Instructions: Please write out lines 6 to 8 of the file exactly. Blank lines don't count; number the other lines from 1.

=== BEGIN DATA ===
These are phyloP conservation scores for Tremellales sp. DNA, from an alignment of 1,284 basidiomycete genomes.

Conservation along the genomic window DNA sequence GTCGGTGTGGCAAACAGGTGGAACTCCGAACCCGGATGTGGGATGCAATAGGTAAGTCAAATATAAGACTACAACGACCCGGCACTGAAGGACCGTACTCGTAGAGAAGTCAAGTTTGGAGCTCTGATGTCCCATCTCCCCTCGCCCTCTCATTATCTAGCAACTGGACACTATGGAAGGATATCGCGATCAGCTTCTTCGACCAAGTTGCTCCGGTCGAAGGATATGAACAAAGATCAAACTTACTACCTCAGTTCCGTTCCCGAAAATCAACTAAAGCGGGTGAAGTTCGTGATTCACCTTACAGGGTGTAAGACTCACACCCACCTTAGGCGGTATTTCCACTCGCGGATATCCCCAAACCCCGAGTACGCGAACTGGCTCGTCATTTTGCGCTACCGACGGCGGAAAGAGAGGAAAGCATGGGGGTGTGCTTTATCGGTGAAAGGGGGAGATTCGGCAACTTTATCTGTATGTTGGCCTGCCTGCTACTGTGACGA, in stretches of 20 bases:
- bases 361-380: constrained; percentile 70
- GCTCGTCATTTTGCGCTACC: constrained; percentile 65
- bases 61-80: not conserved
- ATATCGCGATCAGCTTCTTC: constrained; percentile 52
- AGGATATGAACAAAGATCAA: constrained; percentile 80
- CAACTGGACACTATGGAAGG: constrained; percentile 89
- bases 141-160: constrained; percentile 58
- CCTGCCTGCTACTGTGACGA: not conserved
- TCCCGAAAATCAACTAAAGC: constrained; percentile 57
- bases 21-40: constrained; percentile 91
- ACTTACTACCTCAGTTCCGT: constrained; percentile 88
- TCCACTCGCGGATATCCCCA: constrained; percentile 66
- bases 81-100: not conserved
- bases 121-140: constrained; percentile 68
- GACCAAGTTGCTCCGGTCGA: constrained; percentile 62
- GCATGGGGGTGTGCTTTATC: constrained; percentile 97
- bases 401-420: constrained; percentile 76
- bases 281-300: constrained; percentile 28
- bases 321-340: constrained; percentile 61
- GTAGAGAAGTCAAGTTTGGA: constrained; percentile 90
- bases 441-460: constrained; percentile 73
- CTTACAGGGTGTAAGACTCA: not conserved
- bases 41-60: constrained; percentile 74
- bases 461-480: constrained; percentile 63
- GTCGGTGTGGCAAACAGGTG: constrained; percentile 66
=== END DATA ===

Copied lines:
- ATATCGCGATCAGCTTCTTC: constrained; percentile 52
- AGGATATGAACAAAGATCAA: constrained; percentile 80
- CAACTGGACACTATGGAAGG: constrained; percentile 89